July is set to be a busy month in Luxembourg. On the first and second of the month, the General Court of the European Union (which is part of the Court of Justice of the European Union (CJEU)) will hear a case against the EU-U.S. Privacy Shield brought by three French NGOs, La Quadrature du Net, French Data Network and Fédération FDN. A week later, on 9 July, the CJEU will hear arguments in Schrems II, in which the Irish High Court has referred 11 questions relating to whether the European Commission’s Standard Contractual Clauses (SCCs) provide an adequate level of protection for personal data which is transferred to the US.
Both cases have their genesis in the CJEU ruling in Schrems I (C-362/14), where the CJEU found that transfers of personal data to the USA under the old Safe Harbor scheme did not provide such an adequate level of protection, and therefore that transfers under that scheme were unlawful. In response to that ruling, the European Commission authorised a new scheme in collaboration with the US government, the Privacy Shield, which came under challenge from the French NGOs listed above in November 2016.
In essence, the NGOs’ complaint regarding Privacy Shield is that it does not prevent the processing of EU citizens’ personal data by US surveillance authorities, which was a key reason for the finding in Schrems I that the Safe Harbor scheme did not provide sufficient protection for EU citizens’ personal data. The NGOs acknowledge that Privacy Shield is a less vague scheme and, implicitly, that it is more protective than Safe Harbor was, but nonetheless have concerns about the effect of US law. They consider that US law permits what they consider to be ‘mass surveillance’, so there is no ‘essentially equivalent’ level of protection for personal data transferred to the US. This claim will be heard by the EU’s General Court in July, and after the ruling is handed down, it may be appealed to the General Court of the CJEU.
Similarly, the questions referred by the Irish High Court in relation to the SCCs focus on whether personal data transferred under the SCCs will be subject to an adequate level of protection purely by virtue of entering into the SCCs, or whether an additional analysis of the legal order in the country to which personal data is transferred is required.
We expect to receive judgments in these cases towards the end of 2019, or perhaps at the start of 2020, which could potentially see either or both of the Privacy Shield and SCCs invalidated as a mechanism for transferring personal data outside the EU, in a similar manner to the invalidation of Safe Harbor in 2015.
In such circumstances, the practical solution for companies relying on these transfer mechanisms remains an open question. The European Commission announced on 13 June 2019 that it will update the SCCs, which will provide a ready-made contractual mechanism for international transfers. This will also help reduce confusion about use of the SCCs, as the existing versions still refer to the Data Protection Directive and, in the case of the controller-processor SCCs, do not contain all the elements required by Article 28(3) GDPR. However, it is not clear whether this work will be completed prior to the court’s rulings, and future clauses may be subject to a challenge similar to that in Schrems II, on the basis that updated SCCs will not affect the underlying legal order of a non-EU jurisdiction.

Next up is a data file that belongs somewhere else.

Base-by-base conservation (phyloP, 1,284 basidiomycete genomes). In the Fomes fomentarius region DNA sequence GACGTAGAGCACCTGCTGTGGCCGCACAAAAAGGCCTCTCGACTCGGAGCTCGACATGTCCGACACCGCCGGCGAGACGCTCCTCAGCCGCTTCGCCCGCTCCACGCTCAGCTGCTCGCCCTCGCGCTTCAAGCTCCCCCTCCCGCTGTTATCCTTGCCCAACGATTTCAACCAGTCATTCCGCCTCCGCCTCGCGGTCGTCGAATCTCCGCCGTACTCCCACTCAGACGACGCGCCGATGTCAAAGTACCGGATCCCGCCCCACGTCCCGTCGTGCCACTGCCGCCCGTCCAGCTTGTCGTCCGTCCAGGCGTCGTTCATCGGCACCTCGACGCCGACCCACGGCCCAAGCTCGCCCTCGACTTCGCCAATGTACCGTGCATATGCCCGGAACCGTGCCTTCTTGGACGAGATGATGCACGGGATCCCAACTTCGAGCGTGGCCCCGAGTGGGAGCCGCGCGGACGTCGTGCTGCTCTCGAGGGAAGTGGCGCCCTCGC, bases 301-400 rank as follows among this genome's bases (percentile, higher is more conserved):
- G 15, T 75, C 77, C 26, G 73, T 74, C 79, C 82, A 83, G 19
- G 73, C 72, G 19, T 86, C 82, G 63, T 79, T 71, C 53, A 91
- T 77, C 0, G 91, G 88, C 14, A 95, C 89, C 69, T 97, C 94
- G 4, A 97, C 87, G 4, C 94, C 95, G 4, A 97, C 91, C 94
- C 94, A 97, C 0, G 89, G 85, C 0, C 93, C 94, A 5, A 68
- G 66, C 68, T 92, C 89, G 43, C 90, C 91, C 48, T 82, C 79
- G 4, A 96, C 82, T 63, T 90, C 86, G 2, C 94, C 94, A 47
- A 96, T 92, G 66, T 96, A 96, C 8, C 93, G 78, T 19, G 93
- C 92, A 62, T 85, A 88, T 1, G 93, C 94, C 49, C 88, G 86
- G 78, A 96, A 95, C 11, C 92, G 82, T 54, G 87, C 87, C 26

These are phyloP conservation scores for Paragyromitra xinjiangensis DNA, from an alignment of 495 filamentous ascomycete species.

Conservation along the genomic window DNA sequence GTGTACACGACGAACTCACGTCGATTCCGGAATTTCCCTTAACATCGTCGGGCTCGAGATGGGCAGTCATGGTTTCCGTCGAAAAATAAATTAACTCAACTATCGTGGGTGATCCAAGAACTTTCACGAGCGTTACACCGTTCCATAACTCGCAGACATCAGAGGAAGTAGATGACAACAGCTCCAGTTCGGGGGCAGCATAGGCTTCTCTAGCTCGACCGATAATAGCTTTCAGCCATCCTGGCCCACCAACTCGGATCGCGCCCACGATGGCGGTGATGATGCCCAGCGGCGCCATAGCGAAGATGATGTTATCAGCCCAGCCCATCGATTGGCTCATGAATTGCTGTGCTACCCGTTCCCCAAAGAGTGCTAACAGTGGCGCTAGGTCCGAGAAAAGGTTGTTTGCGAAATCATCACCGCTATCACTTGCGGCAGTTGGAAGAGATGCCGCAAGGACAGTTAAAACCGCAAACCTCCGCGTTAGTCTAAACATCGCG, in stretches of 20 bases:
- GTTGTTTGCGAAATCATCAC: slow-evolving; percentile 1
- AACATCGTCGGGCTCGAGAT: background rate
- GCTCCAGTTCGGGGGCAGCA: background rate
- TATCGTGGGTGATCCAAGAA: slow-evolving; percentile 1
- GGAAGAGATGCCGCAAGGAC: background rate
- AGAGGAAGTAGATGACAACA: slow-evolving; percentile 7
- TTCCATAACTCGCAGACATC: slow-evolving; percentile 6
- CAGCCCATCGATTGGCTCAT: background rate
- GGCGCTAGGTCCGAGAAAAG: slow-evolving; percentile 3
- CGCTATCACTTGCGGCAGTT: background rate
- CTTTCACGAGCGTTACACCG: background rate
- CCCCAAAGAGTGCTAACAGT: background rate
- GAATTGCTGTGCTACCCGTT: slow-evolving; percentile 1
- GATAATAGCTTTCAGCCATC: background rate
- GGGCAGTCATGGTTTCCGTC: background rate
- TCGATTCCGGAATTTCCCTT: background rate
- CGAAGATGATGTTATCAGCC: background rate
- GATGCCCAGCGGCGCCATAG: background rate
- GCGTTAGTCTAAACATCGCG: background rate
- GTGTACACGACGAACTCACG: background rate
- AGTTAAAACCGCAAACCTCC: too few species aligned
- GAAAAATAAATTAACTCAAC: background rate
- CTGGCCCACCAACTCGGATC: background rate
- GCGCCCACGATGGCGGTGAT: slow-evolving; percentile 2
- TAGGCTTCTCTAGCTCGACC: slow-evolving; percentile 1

For intra-group transfers within multinationals, Binding Corporate Rules are likely to become an increasingly attractive option, but the approval process can take some time, and companies will likely need an interim solution before approval is granted. Furthermore, alternative solutions may be required for transfers outside the group, although groups that act as processors for their clients can rely on their BCR to receive personal data outside the EU from those clients.
Other alternatives include the derogations set out in Article 49 GDPR, although in line with the EDPB guidelines, these are intended only to be used in limited circumstances, and in many cases may not be practical. For example, it would be extremely difficult to obtain consent to transfers from affected individuals (in particular employees) or to obtain approval from a competent supervisory authority for specific transfers, which has historically not been something they have done. Although the EDPB guidelines consider this to be a last resort for use only where no other mechanism is available, the cases above may mean that this does become a relevant alternative.
Companies with operations in the UK should also consider the Brexit dimension. If the UK leaves the EU without an agreement on 31 October 2019, transfers from the EU27 to the UK will be considered transfers to a ‘third country’ under the GDPR, and will require some mechanism to legitimise them. The forthcoming judgments, particularly in relation to the SCCs, could seriously restrict the options for continuing lawful data flows into the UK after Brexit. At this stage, the most sensible course of action is to keep a close eye on these cases as they develop, whilst at the same time, suitable alternatives to Privacy Shield and the SCCs are considered.